We love our pets, but they do leave behind some pesky stains and odors. Even if you have a pet-friendly rug, you still might have some lingering odors to deal with. Luckily, there are cleaning hacks that can remove even the most stubborn traces of pet messes.

Cleaning Up Smelly Cat Hairballs

Hairballs are a common occurrence for cat owners. While you might be tempted to remove these sloppy wads of hair immediately, it's actually best to let them firm up a bit before removing them. It's easier to collect all of the bits forming the hairball once they've firmly stuck into a ball. After picking up the clumps with paper towels, dab up any moisture with a cloth, then spray on some carpet cleaner to eliminate stains and odor. Vinegar and water, club soda, and shaving cream are safe alternatives to chemical cleaners.

Cleaning Up Dried Dog Urine

The most powerful tool to clean up dried dog urine is a wet vacuum. These are pretty inexpensive and do the most thorough and fast job of removing any stains and lingering odors. If you don't have a wet vac, it's best to imitate the method by dampening the mess with stain remover and water, then soaking up the dirty water with a rag, rinsing with clean water, and letting it dry. After the stain dries, spray on a scent neutralizer.

Cleaning Up Wet Dog Urine

A wet vac is a huge asset if you're trying to clean up wet dog pee. The first thing you need to do is place paper towels on top of the urine. If it's on a throw rug, place towels underneath, too. You'll need to apply pressure to soak up the moisture. Once that's done, a wet vac should finish the job. If you don't have one, you'll need a rag or some other bit of fabric that you don't mind ruining. Press hard on the stain until you've soaked up moisture. Once the area is dry, sprinkle baking soda over the area to eliminate the scent. Let it sit for about 10 minutes before vacuuming up the powder.

Removing Cat Urine Odor

Cat urine has a really strong scent because it's so concentrated. Cats are good at conserving water, so their urine isn't watered down much. That means you'll need to use a cleaning product with an enzymatic solution to eliminate the smell. Try to remove the urine as quickly as you can because the longer it sits, the worse the smell becomes.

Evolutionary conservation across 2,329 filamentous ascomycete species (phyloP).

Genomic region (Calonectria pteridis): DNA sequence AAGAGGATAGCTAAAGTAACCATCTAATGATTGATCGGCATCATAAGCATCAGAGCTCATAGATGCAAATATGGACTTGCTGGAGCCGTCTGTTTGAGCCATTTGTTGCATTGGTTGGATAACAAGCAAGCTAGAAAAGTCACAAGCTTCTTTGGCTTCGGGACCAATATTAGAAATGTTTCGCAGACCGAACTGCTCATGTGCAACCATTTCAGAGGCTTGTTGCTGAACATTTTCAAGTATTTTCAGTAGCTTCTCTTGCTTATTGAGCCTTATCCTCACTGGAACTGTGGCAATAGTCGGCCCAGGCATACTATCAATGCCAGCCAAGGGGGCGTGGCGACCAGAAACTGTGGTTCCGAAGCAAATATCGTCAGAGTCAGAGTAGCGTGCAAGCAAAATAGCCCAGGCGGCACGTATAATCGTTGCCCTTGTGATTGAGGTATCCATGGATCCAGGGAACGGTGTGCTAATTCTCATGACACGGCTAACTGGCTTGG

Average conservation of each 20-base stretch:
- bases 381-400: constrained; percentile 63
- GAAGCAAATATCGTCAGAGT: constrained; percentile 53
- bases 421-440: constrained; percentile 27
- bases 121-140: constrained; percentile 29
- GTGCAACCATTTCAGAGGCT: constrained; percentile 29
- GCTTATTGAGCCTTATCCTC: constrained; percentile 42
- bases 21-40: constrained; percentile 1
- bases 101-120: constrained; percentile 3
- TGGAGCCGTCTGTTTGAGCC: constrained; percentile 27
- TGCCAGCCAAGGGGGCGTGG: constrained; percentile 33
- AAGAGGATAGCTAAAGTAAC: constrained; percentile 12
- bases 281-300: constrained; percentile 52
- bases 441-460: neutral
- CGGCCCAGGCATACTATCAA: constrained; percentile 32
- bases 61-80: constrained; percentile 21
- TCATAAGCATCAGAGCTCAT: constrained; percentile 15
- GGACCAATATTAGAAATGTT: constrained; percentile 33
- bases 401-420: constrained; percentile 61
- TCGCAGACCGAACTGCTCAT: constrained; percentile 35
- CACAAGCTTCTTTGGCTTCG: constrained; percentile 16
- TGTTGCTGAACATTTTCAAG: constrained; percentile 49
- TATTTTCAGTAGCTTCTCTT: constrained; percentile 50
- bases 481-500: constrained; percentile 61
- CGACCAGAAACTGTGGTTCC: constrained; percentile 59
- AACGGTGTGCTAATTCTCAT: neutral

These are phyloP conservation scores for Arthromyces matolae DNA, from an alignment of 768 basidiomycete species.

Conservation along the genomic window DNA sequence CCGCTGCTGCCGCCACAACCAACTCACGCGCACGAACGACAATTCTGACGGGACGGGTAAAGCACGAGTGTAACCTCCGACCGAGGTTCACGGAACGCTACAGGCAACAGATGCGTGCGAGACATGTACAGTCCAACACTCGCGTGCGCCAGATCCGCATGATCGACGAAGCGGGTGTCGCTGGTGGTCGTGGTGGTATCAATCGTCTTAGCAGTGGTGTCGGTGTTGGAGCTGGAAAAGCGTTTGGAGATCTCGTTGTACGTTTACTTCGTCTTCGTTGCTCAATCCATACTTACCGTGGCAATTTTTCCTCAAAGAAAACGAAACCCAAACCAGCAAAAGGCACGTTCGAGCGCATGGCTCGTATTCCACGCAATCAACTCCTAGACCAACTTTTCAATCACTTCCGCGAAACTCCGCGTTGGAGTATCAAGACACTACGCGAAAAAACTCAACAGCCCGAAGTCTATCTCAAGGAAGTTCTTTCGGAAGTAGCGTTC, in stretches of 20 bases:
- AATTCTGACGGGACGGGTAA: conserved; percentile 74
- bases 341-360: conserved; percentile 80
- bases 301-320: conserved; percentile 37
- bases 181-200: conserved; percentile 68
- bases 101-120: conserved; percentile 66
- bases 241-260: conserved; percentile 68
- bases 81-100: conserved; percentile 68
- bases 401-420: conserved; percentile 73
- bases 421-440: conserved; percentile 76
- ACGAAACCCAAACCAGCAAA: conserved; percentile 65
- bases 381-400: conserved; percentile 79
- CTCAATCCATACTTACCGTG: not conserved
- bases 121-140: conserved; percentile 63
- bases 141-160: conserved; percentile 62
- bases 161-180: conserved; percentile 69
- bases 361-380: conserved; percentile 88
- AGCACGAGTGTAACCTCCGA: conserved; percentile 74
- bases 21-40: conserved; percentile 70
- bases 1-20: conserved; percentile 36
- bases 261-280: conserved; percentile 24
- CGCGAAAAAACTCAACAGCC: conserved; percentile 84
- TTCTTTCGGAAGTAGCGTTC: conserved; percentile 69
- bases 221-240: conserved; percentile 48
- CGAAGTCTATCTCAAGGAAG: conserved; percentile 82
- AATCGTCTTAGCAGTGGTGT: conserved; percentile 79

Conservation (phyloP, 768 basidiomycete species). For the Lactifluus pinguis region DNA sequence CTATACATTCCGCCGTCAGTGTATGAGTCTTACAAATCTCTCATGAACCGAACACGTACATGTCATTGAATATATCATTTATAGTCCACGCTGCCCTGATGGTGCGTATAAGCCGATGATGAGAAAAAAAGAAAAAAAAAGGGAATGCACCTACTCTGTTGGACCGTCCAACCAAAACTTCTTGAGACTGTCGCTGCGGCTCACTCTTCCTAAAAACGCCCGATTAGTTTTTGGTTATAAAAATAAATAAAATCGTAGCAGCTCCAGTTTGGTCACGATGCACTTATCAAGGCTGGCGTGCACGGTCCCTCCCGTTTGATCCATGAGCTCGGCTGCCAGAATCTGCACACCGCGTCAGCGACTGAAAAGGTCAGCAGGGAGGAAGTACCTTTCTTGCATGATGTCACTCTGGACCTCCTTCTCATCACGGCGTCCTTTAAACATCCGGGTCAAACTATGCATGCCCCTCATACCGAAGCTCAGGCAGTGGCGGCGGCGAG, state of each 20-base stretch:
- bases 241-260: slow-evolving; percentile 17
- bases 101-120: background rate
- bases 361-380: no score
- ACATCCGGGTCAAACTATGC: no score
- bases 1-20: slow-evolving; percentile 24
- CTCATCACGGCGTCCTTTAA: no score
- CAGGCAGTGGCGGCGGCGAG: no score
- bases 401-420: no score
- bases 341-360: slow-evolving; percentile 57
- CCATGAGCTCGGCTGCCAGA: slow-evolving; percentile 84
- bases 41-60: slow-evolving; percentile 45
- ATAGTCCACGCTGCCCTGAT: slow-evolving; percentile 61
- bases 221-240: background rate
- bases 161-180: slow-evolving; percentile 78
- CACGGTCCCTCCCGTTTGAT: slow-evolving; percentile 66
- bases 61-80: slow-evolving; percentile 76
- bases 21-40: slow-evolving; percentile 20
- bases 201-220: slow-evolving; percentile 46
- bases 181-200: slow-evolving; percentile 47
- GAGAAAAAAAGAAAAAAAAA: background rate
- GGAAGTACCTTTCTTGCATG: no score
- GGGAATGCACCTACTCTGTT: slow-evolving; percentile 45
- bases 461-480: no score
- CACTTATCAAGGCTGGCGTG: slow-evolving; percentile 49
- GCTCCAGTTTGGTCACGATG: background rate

Eliminating Lingering Litter Box Smell

Litter box smell can become unbearably strong even if you have a self-cleaning litter box. The best way to combat the smell is to remove waste often and sprinkle baking soda over the litter. Avoid using scented cat litters, as they sometimes deter cats from using the litter box. Make sure your litter is removed and refreshed at least once a month. Wipe down the box with an enzymatic solution, but avoid using strong products like bleach that might be harmful to your cat.

Safely Cleaning Your Pet's Bed

To clean your pet's bed, vacuum it first. If the loose hair gets in your washer, it could clog the hoses. Once the bed is free of hair, put the bed in the washer to remove the smell. Use a dye-free and scent-free detergent to avoid potential allergic reactions. Instead of using artificially scented detergent, dump a one-pound box of baking soda into the washer. Let the bed air dry to prevent shrinkage.

Removing and Cleaning Pet Odors From Your Furniture

Vacuum the area first. If hair is still stuck to the furniture, use an adhesive roller to pick up loose strands. Next, sprinkle baking soda over the furniture and let it sit for about 30 minutes before vacuuming it off.

Cleaning Your Pet's Travel Crate

Most pet crates have a removable plastic bottom. Take this plastic tray outside and hose it down with water. If it has a strong odor, wash the base with vinegar. You can use bleach as long as it's rinsed thoroughly and dried before the pet goes in again. Avoid using ammonia-based products. Wash the wire portion with soap, water, and a sponge. If your crate has a soft mat in the bottom, these are usually machine-washable.

How to Make a Homemade Pet-Safe Cleaning Spray

Recommended recipes for making your own pet-safe cleaning spray use all-natural products that won't harm animals. To make your own cleaning spray, pet owners can dissolve a tablespoon of salt in two cups of water. Mix in half a cup of vinegar, a tablespoon of dish detergent, and two tablespoons of rubbing alcohol. This should combat stubborn stains and unpleasant odors.

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